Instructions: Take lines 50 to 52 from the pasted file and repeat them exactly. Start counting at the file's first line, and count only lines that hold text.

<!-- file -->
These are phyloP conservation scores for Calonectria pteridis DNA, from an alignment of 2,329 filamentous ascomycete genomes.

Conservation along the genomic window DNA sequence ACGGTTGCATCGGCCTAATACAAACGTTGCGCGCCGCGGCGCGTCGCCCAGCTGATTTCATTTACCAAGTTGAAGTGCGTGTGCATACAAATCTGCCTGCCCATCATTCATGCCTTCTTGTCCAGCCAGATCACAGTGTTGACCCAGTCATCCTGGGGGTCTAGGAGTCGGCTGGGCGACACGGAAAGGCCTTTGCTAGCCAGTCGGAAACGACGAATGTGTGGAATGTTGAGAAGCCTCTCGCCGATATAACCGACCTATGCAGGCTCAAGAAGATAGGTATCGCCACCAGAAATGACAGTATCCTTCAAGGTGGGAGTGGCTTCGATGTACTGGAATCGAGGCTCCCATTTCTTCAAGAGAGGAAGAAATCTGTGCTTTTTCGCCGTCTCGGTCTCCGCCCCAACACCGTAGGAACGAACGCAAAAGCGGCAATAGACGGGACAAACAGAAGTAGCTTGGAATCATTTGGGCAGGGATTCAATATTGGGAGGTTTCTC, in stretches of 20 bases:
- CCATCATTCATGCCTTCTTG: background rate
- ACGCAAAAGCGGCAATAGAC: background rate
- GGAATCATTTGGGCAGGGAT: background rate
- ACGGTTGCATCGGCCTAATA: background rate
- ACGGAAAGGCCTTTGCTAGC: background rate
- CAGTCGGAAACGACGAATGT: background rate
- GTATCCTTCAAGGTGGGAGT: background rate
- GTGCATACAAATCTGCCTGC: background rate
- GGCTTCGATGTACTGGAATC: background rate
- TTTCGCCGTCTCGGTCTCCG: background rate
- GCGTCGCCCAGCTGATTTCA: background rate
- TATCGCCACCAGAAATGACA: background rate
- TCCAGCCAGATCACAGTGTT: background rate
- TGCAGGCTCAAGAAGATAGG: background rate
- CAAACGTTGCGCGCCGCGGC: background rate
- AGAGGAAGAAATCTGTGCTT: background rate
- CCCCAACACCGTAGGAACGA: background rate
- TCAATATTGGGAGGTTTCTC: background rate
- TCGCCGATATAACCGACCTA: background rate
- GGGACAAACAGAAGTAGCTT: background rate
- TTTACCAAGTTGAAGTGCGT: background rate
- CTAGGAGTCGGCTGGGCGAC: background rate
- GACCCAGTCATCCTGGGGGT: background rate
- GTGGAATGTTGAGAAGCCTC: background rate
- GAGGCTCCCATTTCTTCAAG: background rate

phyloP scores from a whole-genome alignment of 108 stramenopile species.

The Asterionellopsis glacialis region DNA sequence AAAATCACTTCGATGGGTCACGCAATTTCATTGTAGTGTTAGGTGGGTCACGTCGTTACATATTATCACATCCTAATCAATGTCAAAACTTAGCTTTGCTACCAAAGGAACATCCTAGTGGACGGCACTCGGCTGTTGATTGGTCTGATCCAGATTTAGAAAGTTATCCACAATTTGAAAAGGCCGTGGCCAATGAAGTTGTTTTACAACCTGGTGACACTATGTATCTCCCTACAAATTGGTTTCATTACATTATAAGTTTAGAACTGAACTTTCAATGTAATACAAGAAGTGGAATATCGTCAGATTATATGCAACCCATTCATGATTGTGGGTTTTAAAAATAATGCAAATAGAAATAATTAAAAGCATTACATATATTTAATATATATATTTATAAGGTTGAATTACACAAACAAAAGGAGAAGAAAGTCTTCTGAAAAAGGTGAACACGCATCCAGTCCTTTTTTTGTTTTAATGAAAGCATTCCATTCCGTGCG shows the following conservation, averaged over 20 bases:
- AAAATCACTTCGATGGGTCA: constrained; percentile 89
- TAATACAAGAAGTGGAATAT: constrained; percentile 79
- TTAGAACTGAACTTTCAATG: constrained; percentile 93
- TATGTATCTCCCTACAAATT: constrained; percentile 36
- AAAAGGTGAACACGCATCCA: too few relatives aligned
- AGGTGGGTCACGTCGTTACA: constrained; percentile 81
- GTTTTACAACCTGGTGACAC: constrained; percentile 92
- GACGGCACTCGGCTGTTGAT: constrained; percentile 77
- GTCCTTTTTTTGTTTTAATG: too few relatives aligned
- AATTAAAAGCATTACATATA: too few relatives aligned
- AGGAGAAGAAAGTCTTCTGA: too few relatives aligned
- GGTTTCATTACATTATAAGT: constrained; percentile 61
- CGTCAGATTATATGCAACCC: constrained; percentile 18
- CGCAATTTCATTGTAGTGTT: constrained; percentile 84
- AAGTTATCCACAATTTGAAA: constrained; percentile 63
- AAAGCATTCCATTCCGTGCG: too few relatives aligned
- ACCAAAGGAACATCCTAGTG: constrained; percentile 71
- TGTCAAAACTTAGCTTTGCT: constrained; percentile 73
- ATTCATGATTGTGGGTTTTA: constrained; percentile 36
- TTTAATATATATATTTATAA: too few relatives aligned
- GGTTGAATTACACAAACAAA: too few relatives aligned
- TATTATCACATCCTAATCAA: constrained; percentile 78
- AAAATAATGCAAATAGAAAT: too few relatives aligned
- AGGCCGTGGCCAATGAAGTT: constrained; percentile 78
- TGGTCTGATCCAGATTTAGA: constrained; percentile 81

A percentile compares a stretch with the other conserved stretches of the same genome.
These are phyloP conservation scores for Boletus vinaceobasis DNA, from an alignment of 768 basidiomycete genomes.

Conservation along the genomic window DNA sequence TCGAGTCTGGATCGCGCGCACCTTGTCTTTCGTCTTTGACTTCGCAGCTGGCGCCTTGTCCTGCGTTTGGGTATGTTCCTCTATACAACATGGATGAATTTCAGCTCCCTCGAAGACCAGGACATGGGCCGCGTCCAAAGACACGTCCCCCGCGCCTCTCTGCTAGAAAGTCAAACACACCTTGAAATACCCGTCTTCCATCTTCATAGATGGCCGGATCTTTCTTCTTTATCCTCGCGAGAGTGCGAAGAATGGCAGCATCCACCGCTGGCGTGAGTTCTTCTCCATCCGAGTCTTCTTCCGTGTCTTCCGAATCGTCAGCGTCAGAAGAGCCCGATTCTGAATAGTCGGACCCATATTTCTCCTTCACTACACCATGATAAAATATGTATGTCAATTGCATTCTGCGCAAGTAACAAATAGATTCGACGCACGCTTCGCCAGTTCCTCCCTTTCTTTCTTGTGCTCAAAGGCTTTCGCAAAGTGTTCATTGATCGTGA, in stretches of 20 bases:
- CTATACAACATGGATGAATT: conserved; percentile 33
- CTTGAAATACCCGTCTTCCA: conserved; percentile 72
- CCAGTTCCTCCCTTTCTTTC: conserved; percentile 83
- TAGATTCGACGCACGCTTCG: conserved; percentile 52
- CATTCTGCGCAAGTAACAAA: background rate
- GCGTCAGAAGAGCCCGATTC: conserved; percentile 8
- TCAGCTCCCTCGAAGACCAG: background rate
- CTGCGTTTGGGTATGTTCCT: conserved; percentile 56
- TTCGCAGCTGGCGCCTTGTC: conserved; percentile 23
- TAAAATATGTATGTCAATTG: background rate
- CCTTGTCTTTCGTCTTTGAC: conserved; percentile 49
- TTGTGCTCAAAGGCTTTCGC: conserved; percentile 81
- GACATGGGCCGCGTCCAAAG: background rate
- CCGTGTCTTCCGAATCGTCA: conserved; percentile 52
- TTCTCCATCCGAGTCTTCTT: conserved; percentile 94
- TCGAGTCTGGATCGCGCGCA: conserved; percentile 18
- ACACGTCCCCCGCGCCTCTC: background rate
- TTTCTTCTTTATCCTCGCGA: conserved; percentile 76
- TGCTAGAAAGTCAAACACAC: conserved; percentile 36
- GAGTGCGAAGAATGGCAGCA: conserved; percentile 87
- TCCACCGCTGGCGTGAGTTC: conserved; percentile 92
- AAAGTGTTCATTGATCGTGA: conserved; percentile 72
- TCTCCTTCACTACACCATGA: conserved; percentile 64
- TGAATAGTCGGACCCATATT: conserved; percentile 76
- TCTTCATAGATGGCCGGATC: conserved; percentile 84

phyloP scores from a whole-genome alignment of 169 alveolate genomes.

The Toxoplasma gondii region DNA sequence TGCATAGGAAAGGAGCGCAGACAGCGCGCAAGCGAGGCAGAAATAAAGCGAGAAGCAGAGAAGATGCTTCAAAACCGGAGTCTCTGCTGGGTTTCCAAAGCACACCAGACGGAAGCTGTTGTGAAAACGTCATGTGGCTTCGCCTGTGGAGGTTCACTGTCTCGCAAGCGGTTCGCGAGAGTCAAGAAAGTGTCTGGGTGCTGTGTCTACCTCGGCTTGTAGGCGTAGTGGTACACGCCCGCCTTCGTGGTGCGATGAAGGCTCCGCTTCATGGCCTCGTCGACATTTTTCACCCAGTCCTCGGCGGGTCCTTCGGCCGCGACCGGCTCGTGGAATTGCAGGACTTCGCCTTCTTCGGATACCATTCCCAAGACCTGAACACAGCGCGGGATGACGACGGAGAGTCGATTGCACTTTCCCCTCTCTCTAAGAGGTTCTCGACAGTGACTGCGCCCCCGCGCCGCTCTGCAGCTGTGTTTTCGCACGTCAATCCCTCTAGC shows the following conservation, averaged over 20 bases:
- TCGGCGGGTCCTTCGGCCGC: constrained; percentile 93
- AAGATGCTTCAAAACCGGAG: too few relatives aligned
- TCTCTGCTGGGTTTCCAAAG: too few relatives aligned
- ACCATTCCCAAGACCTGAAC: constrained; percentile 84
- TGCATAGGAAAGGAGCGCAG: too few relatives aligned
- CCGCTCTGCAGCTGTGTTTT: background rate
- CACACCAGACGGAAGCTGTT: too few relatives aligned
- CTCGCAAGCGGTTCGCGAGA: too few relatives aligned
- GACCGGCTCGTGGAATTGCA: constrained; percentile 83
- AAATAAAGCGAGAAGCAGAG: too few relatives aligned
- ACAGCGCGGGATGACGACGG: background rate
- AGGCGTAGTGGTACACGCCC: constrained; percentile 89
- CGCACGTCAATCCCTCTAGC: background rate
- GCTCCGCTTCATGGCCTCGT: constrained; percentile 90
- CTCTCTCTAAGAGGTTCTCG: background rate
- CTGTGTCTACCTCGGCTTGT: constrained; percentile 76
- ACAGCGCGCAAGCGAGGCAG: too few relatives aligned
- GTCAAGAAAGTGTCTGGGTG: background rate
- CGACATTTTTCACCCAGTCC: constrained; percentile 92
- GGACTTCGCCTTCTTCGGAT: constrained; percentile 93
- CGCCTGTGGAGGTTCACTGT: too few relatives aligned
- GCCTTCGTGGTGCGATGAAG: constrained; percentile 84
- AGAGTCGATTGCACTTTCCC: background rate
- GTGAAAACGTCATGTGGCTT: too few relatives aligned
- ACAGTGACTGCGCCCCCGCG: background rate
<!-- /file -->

- GGTTGAATTACACAAACAAA: too few relatives aligned
- TATTATCACATCCTAATCAA: constrained; percentile 78
- AAAATAATGCAAATAGAAAT: too few relatives aligned